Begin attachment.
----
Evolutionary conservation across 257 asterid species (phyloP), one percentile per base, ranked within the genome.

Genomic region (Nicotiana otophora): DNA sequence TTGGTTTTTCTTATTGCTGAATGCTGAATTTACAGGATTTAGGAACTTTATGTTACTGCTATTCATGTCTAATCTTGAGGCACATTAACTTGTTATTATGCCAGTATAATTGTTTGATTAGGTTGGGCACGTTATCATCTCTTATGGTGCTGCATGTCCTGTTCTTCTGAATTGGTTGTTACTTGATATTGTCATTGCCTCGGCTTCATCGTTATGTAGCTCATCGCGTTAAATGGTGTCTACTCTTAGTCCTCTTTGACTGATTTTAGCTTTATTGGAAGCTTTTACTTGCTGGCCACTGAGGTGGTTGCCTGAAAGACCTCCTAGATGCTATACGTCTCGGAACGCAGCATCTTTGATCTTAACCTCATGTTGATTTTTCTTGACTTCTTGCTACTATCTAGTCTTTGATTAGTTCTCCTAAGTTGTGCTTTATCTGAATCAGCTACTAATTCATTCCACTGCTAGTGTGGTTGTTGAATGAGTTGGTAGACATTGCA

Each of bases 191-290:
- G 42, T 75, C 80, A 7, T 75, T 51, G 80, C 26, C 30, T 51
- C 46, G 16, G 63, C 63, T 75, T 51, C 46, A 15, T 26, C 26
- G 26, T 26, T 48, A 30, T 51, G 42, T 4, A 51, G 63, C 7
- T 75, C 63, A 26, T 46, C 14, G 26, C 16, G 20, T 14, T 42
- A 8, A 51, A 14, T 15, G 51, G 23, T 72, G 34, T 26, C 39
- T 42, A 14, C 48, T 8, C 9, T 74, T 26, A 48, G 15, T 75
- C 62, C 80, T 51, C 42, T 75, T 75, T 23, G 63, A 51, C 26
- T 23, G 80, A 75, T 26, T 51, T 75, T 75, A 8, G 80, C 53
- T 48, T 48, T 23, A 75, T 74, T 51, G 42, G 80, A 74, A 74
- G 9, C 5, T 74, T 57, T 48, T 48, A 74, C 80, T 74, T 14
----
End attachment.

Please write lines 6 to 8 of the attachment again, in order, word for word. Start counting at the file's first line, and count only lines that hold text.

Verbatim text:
- G 26, T 26, T 48, A 30, T 51, G 42, T 4, A 51, G 63, C 7
- T 75, C 63, A 26, T 46, C 14, G 26, C 16, G 20, T 14, T 42
- A 8, A 51, A 14, T 15, G 51, G 23, T 72, G 34, T 26, C 39